The house was intentionally designed with very few local materials of low-maintenance that generate continuity, such as the large format Bogota brick for all facades, the bright-colored brushed earth marble terraces, the interior floors and the carpentry in natural wood and blank walls as a neutral environment that the owners can customize. As sustainability strategies, in addition to the hollow brick walls with air chambers, the aluminum window frames have double thermal glass to ensure insulation and low energy consumption. During day time, the naturally well-lit house does not require the use of artificial lighting, which are Led lights, the heating that was installed preventively works with solar panels of hot water on the roof of the garage (which according to the owners is little used because of the suns heat and the insulation of the house). A reservoir of drinking water and tanks and a treatment plant for rainwater were built.

The vehicular access ascends along the perimeter through the northern part of the lot to a guest parking at the level of the first floor. The garage is the extension of the longitudinal volume of the first floor framing the view. The access façade is very closed and private. The pedestrian access crosses a water patio formed by stone walls and finds the door in the center of the general scheme of the house at an intermediate level between the first and the second floor.

The main circulation defines a north-south axis that ascends the stairs relating the two volumes, always with visual links through windows to the outside. By descending a few steps from the access level one reaches the dining room with a more collected proportion of three meters height. By descending some steps further one reaches the living room and the study of three and a half meters height. The living room and the dining room form a large common space without columns but at a slope to differentiate them, and have a large 180-degree window that opens onto the terrace and western garden under the cantilever of the main bedroom. The studio forms the glassed south-western corner. The large central fireplace is shared by the study and the living room, while it also separates and defines the two spaces.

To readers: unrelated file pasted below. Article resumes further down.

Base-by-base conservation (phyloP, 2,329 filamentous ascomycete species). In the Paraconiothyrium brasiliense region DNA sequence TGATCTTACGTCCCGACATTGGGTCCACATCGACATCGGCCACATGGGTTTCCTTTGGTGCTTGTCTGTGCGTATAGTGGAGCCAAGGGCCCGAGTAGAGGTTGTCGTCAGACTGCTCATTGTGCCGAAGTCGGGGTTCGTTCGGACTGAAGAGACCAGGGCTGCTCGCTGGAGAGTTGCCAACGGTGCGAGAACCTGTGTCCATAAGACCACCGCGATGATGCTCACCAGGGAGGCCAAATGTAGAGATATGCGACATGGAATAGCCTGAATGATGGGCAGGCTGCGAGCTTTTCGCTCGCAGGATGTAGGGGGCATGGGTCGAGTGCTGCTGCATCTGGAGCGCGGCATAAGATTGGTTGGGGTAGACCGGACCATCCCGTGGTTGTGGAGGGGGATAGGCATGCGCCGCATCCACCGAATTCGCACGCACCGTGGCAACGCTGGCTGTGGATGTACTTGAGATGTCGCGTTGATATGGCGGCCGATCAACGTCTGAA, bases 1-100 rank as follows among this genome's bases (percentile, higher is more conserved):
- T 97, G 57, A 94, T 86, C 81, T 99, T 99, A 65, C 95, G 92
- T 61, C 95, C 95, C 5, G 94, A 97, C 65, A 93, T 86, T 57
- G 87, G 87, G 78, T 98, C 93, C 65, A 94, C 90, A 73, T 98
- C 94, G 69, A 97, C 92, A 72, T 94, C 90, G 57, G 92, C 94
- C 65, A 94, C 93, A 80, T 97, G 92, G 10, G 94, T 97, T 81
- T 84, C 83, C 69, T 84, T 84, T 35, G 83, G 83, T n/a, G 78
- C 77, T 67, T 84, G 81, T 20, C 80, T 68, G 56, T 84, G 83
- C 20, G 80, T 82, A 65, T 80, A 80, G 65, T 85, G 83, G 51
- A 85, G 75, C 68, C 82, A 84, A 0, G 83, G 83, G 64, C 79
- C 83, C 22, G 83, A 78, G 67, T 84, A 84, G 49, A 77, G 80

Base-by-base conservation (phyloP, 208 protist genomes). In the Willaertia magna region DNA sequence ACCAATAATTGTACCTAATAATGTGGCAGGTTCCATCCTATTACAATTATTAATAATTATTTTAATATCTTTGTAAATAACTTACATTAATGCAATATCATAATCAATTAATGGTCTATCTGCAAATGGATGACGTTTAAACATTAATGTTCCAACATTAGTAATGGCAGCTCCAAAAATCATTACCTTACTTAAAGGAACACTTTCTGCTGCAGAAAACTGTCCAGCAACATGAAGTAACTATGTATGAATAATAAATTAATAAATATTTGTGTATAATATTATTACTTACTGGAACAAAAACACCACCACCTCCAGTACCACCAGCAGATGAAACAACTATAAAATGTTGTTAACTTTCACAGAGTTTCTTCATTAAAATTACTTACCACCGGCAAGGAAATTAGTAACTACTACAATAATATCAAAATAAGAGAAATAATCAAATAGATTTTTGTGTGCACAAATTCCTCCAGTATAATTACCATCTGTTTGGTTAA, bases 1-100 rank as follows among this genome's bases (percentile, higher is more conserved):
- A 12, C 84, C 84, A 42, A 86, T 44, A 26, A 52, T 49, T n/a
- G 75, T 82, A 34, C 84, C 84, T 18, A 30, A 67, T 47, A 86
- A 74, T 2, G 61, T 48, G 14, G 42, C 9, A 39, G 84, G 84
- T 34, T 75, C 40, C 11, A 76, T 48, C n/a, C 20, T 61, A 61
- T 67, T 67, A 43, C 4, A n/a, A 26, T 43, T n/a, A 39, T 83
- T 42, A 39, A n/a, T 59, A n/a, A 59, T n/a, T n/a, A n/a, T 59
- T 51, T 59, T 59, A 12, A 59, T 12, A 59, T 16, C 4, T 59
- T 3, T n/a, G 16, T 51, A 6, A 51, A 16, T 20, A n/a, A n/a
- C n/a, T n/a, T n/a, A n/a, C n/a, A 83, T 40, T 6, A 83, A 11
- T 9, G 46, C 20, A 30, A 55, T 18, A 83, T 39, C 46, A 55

The kitchen at the dining room level opens to a terrace higher than the living room terrace, generating a set of levels that follows a continuity from the interior to the exterior. The kitchen and laundry room have longitudinal skylights that heat the space since the morning. Due to the uneven terrain at the north end, the service room and technical room are located one level below the garage and open to the western façade with its own garden. A general deposit was projected behind the stairs in a continuing line with the study and a workshop or multipurpose space that can serve as a guest bedroom with a façade to the south-west.

When ascending the stairs along with the illuminated void, the circulation ends on the terrace of the family room that gives the impression of reaching another first floor. To one side of the staircase hall, the central void is crossed by a bridge to access the main bedroom, while the children’s bedrooms are accessed on the other side.

BAQUERIZO Arquitectos


Tags: BAQUERIZO Arquitectos, Colombia, concrete, contemporary, Fusca House, landscape, nature